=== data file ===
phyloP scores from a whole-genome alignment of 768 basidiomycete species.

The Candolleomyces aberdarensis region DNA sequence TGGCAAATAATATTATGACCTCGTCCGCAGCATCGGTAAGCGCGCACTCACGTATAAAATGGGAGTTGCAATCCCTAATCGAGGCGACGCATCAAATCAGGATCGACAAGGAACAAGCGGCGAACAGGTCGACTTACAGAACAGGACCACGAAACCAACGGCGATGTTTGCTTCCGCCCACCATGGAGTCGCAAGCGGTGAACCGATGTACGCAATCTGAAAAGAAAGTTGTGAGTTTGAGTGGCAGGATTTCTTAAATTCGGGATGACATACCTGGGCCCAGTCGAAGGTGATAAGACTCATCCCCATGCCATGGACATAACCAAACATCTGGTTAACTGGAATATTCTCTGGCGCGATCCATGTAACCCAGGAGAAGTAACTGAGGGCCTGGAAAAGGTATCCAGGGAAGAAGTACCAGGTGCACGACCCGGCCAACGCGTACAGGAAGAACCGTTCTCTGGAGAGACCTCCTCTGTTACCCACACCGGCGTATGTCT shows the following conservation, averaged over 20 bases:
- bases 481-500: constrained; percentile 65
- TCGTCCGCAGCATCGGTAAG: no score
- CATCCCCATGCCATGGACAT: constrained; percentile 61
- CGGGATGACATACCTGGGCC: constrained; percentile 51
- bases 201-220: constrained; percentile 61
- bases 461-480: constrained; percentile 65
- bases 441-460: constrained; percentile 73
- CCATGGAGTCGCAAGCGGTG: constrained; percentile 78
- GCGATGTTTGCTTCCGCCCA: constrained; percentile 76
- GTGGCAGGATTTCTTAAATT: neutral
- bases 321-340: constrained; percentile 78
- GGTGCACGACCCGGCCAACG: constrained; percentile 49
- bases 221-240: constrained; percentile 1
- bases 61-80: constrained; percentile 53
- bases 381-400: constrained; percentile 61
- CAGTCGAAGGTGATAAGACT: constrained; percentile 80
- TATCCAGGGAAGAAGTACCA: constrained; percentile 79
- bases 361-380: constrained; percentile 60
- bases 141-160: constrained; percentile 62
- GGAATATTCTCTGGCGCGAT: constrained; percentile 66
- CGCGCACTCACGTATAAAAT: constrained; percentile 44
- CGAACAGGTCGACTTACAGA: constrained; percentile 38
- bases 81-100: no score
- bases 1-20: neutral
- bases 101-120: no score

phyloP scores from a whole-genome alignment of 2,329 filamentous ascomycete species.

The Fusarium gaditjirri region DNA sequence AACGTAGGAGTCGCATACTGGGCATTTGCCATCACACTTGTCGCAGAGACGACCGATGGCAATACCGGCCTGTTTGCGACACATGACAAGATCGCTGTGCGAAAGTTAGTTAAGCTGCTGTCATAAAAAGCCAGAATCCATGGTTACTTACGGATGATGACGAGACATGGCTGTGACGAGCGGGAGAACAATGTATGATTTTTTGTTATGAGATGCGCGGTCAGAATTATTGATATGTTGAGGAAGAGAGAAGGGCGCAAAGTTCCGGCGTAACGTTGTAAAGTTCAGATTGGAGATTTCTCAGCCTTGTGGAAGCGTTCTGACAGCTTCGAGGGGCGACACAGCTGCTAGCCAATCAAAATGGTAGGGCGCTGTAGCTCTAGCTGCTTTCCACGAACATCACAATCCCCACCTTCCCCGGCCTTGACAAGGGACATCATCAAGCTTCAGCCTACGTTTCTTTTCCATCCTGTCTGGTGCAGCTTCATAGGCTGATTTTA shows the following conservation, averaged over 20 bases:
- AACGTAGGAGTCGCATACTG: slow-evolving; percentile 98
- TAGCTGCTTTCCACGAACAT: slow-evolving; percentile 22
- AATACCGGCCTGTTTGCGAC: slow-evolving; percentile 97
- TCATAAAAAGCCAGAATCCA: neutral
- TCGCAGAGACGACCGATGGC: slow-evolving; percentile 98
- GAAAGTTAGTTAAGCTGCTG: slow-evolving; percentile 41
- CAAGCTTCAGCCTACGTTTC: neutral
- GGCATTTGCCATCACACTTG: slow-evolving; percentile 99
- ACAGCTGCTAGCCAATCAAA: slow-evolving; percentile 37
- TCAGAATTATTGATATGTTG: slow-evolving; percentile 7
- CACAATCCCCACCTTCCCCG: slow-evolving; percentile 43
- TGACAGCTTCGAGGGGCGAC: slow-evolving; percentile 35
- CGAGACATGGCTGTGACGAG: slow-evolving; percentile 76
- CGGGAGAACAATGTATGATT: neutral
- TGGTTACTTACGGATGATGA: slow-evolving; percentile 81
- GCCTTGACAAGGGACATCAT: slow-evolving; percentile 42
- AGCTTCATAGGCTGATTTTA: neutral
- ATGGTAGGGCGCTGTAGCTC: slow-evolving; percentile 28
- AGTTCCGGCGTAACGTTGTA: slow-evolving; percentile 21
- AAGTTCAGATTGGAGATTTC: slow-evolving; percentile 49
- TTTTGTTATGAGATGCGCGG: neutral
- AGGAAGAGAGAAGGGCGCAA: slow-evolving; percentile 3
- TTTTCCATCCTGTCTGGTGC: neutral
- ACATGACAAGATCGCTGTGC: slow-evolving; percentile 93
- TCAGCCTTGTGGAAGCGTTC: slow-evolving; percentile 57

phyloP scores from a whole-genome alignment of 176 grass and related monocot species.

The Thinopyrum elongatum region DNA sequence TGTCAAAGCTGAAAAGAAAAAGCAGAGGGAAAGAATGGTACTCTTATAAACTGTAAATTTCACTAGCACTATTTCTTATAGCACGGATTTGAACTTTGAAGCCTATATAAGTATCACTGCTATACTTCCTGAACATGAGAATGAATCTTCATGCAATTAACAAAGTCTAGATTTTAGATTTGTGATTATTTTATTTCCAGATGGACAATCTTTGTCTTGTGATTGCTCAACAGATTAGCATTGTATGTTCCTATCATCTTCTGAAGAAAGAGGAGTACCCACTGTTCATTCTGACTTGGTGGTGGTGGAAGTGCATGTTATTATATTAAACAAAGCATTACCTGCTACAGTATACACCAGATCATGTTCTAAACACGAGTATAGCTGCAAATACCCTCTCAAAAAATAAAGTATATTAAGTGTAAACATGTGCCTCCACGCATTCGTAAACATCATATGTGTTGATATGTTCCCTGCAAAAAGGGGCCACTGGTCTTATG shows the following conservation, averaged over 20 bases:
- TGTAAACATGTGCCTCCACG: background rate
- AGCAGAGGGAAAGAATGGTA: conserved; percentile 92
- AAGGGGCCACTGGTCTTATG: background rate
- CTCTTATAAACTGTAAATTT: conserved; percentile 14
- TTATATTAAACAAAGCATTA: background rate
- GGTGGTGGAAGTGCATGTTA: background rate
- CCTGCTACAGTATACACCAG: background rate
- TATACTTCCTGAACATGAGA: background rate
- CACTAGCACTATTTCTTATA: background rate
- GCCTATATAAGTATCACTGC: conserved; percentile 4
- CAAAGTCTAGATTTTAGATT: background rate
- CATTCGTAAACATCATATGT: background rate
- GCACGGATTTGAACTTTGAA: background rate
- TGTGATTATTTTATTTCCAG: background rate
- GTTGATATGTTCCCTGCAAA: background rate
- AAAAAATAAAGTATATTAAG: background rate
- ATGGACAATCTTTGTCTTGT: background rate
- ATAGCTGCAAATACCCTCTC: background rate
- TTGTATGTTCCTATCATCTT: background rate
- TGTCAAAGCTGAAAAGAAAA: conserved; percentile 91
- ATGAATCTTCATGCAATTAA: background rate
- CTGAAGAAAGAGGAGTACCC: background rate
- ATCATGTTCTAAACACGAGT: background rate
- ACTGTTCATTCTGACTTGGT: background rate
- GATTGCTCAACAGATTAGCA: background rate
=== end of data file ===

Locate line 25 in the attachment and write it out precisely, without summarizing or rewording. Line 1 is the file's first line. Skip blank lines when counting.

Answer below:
- bases 81-100: no score